Californians Strongly Support Commuting All Death Sentences to Save Money

A recent poll conducted by David Binder Research found strong support for commuting all of the sentences of California‘s 712 death row inmates to life in pri

son without parole and requring them to pay restitution to the victims’ families. Of the 800 voters surveyed, 63% supported the commutations, which would save th

e state $1 billion over five years. California currently faces a $13 billion budget gap. Voters from across the political spectrum favored the idea of commutin

g all the state’s death sentences and putting the money saved towards public education and law enforcement. Support was highest among independents (70%), followed by Democrats at 64% and Republicans at 58%. The proposal was also popular throughout the state, with Bay Area voters expressing the most support (70%).

QUESTION: California needs to close $13 billion from the state budget. One idea being discussed is for

Governor Brow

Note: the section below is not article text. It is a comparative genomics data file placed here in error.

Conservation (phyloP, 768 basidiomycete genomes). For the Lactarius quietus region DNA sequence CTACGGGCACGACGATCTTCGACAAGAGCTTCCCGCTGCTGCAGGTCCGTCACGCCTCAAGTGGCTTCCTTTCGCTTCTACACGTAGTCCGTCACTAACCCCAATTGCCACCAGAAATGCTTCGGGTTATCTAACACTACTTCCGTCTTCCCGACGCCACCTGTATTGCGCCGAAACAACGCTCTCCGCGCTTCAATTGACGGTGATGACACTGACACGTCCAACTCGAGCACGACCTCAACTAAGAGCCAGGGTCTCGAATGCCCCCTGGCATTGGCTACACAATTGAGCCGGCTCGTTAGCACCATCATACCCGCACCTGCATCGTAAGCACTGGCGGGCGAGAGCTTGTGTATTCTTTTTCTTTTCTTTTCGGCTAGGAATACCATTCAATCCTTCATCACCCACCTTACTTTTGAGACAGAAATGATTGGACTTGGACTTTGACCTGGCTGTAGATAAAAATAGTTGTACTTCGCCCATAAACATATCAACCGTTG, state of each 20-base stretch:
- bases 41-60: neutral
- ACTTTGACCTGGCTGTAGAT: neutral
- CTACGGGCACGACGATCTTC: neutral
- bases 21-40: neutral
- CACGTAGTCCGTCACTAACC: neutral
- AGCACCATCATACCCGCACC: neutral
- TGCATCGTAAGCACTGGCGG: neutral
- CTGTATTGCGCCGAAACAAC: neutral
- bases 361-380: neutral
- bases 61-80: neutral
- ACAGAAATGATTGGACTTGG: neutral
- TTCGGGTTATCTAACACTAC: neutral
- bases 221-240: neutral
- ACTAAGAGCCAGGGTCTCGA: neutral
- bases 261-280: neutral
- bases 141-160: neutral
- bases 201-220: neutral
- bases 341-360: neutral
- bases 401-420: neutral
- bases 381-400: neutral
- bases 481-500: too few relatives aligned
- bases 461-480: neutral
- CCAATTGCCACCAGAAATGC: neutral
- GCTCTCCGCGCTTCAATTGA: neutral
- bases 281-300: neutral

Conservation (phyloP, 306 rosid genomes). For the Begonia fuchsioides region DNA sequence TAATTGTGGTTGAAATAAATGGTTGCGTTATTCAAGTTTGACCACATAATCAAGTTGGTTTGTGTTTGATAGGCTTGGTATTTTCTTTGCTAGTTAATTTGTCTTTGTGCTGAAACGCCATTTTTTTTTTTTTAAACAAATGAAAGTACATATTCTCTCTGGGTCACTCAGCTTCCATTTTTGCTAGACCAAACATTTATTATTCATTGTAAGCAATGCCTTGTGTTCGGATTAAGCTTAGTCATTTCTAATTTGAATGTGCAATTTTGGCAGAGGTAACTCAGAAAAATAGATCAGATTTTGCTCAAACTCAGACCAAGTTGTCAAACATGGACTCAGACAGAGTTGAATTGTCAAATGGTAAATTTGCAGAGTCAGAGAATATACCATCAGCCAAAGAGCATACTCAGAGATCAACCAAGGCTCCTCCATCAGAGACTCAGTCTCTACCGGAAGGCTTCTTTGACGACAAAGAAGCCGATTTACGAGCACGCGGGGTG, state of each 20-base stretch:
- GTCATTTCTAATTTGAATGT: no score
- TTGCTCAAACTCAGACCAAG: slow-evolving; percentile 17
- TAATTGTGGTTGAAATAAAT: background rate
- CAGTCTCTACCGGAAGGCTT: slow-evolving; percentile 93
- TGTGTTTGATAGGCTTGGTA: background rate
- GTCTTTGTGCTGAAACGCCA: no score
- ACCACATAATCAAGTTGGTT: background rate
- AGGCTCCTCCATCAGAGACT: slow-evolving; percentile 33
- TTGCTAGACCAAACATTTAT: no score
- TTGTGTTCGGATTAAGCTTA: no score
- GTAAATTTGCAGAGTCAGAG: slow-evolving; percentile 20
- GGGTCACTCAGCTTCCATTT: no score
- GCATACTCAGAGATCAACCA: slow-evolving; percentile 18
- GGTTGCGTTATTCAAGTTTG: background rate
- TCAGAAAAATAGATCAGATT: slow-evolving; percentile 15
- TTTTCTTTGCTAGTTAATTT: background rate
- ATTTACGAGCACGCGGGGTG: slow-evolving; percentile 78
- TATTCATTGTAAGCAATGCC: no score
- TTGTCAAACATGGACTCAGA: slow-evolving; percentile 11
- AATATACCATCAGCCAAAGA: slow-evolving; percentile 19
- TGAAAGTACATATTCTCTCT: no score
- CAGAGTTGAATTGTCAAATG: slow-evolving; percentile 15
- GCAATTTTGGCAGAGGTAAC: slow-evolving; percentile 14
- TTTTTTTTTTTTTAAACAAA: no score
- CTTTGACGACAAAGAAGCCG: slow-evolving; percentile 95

n to convert the sentences of all 712 people on death row to a sentence of life

imprisonment without any possibility of parole, and require these inmates to work and pay

restitution to victim families. This would save the state $1 billion in five years, without releasing a

single prisoner, and the money saved would be required to be used only for public education and

law enforcement. Do you support or oppose this idea?

RESULTS:

STRONGLY SUPPORT 40

SOMEWHAT SUPPORT 23 — TOTAL SUPPORT →63%

SOMEWHAT OPPOSE 9

STRONGLY OPPOSE 19  — TOTAL OPPOSE →28%

UNSURE / DON’T KNOW 9

California Governor Jerry Brown announced last week that he was cancelling plans to build a new death row. The decision will save the state $356 million. In a press release, Brown said, “At a time when children, the disabled and seniors face painful cuts to essential programs, the State of California cannot justify a massive expenditure of public dollars for the worst criminals in our state. California will have to find another way to address the housing needs of condemned inmates. It would be unconscionable to earmark $356 million for a new and improved death row while making severe cuts to education and programs that serve the most vulnerable among us.”

DPIC

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